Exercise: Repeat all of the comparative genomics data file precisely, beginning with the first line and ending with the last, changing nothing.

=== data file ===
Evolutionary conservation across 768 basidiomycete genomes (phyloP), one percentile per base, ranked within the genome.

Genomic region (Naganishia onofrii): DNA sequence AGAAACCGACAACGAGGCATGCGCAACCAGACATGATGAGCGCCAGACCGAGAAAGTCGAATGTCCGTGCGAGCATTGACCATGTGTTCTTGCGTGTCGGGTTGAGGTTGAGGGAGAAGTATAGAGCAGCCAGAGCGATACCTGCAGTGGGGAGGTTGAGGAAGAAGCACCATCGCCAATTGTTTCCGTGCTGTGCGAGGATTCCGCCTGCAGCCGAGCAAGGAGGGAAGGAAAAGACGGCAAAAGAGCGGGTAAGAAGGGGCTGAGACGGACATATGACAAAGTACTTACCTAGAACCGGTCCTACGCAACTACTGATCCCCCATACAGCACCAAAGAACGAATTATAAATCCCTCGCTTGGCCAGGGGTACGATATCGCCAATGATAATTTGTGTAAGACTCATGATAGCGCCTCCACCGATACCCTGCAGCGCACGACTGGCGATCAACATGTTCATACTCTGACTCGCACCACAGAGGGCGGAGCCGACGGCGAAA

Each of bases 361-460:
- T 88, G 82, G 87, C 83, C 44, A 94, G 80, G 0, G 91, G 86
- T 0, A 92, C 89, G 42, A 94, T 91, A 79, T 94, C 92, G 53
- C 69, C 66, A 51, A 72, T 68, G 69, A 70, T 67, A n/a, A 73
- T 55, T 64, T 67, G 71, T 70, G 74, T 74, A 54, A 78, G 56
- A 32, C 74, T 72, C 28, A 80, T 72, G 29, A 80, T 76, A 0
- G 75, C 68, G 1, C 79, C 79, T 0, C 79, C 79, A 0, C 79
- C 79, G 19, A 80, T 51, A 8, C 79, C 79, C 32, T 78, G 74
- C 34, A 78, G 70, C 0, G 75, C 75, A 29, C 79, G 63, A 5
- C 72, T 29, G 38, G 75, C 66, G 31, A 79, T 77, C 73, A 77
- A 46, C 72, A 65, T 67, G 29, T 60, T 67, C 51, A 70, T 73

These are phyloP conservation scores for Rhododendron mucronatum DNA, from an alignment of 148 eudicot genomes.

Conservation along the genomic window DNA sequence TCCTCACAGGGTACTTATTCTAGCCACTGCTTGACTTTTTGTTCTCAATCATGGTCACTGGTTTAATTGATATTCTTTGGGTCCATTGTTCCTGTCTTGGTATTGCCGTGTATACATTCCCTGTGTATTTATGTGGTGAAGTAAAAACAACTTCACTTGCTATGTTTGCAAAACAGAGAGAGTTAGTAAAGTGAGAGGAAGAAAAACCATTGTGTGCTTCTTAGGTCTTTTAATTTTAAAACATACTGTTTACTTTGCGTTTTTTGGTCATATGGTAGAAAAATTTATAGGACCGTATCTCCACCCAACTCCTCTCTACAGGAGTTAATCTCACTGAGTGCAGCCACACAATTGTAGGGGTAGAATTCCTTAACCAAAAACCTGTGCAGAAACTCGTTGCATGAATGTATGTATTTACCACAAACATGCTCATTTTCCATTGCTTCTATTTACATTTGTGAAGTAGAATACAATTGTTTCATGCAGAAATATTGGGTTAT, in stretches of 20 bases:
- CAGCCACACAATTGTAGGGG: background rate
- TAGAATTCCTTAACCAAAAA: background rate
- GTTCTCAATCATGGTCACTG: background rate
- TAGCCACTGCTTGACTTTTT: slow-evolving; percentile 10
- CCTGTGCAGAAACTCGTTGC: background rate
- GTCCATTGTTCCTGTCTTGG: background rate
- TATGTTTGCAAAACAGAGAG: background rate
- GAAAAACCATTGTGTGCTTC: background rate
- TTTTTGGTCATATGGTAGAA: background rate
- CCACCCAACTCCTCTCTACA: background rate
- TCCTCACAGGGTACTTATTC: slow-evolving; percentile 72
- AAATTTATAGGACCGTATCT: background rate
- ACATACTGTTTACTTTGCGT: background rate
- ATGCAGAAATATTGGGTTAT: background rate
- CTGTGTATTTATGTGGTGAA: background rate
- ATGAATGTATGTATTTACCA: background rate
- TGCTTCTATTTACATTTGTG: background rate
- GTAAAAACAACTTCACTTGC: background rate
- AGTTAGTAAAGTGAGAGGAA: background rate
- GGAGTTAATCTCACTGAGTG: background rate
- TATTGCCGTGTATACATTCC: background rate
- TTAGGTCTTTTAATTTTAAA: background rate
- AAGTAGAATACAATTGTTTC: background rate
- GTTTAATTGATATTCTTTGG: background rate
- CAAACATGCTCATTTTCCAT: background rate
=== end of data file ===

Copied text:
Evolutionary conservation across 768 basidiomycete genomes (phyloP), one percentile per base, ranked within the genome.

Genomic region (Naganishia onofrii): DNA sequence AGAAACCGACAACGAGGCATGCGCAACCAGACATGATGAGCGCCAGACCGAGAAAGTCGAATGTCCGTGCGAGCATTGACCATGTGTTCTTGCGTGTCGGGTTGAGGTTGAGGGAGAAGTATAGAGCAGCCAGAGCGATACCTGCAGTGGGGAGGTTGAGGAAGAAGCACCATCGCCAATTGTTTCCGTGCTGTGCGAGGATTCCGCCTGCAGCCGAGCAAGGAGGGAAGGAAAAGACGGCAAAAGAGCGGGTAAGAAGGGGCTGAGACGGACATATGACAAAGTACTTACCTAGAACCGGTCCTACGCAACTACTGATCCCCCATACAGCACCAAAGAACGAATTATAAATCCCTCGCTTGGCCAGGGGTACGATATCGCCAATGATAATTTGTGTAAGACTCATGATAGCGCCTCCACCGATACCCTGCAGCGCACGACTGGCGATCAACATGTTCATACTCTGACTCGCACCACAGAGGGCGGAGCCGACGGCGAAA

Each of bases 361-460:
- T 88, G 82, G 87, C 83, C 44, A 94, G 80, G 0, G 91, G 86
- T 0, A 92, C 89, G 42, A 94, T 91, A 79, T 94, C 92, G 53
- C 69, C 66, A 51, A 72, T 68, G 69, A 70, T 67, A n/a, A 73
- T 55, T 64, T 67, G 71, T 70, G 74, T 74, A 54, A 78, G 56
- A 32, C 74, T 72, C 28, A 80, T 72, G 29, A 80, T 76, A 0
- G 75, C 68, G 1, C 79, C 79, T 0, C 79, C 79, A 0, C 79
- C 79, G 19, A 80, T 51, A 8, C 79, C 79, C 32, T 78, G 74
- C 34, A 78, G 70, C 0, G 75, C 75, A 29, C 79, G 63, A 5
- C 72, T 29, G 38, G 75, C 66, G 31, A 79, T 77, C 73, A 77
- A 46, C 72, A 65, T 67, G 29, T 60, T 67, C 51, A 70, T 73

These are phyloP conservation scores for Rhododendron mucronatum DNA, from an alignment of 148 eudicot genomes.

Conservation along the genomic window DNA sequence TCCTCACAGGGTACTTATTCTAGCCACTGCTTGACTTTTTGTTCTCAATCATGGTCACTGGTTTAATTGATATTCTTTGGGTCCATTGTTCCTGTCTTGGTATTGCCGTGTATACATTCCCTGTGTATTTATGTGGTGAAGTAAAAACAACTTCACTTGCTATGTTTGCAAAACAGAGAGAGTTAGTAAAGTGAGAGGAAGAAAAACCATTGTGTGCTTCTTAGGTCTTTTAATTTTAAAACATACTGTTTACTTTGCGTTTTTTGGTCATATGGTAGAAAAATTTATAGGACCGTATCTCCACCCAACTCCTCTCTACAGGAGTTAATCTCACTGAGTGCAGCCACACAATTGTAGGGGTAGAATTCCTTAACCAAAAACCTGTGCAGAAACTCGTTGCATGAATGTATGTATTTACCACAAACATGCTCATTTTCCATTGCTTCTATTTACATTTGTGAAGTAGAATACAATTGTTTCATGCAGAAATATTGGGTTAT, in stretches of 20 bases:
- CAGCCACACAATTGTAGGGG: background rate
- TAGAATTCCTTAACCAAAAA: background rate
- GTTCTCAATCATGGTCACTG: background rate
- TAGCCACTGCTTGACTTTTT: slow-evolving; percentile 10
- CCTGTGCAGAAACTCGTTGC: background rate
- GTCCATTGTTCCTGTCTTGG: background rate
- TATGTTTGCAAAACAGAGAG: background rate
- GAAAAACCATTGTGTGCTTC: background rate
- TTTTTGGTCATATGGTAGAA: background rate
- CCACCCAACTCCTCTCTACA: background rate
- TCCTCACAGGGTACTTATTC: slow-evolving; percentile 72
- AAATTTATAGGACCGTATCT: background rate
- ACATACTGTTTACTTTGCGT: background rate
- ATGCAGAAATATTGGGTTAT: background rate
- CTGTGTATTTATGTGGTGAA: background rate
- ATGAATGTATGTATTTACCA: background rate
- TGCTTCTATTTACATTTGTG: background rate
- GTAAAAACAACTTCACTTGC: background rate
- AGTTAGTAAAGTGAGAGGAA: background rate
- GGAGTTAATCTCACTGAGTG: background rate
- TATTGCCGTGTATACATTCC: background rate
- TTAGGTCTTTTAATTTTAAA: background rate
- AAGTAGAATACAATTGTTTC: background rate
- GTTTAATTGATATTCTTTGG: background rate
- CAAACATGCTCATTTTCCAT: background rate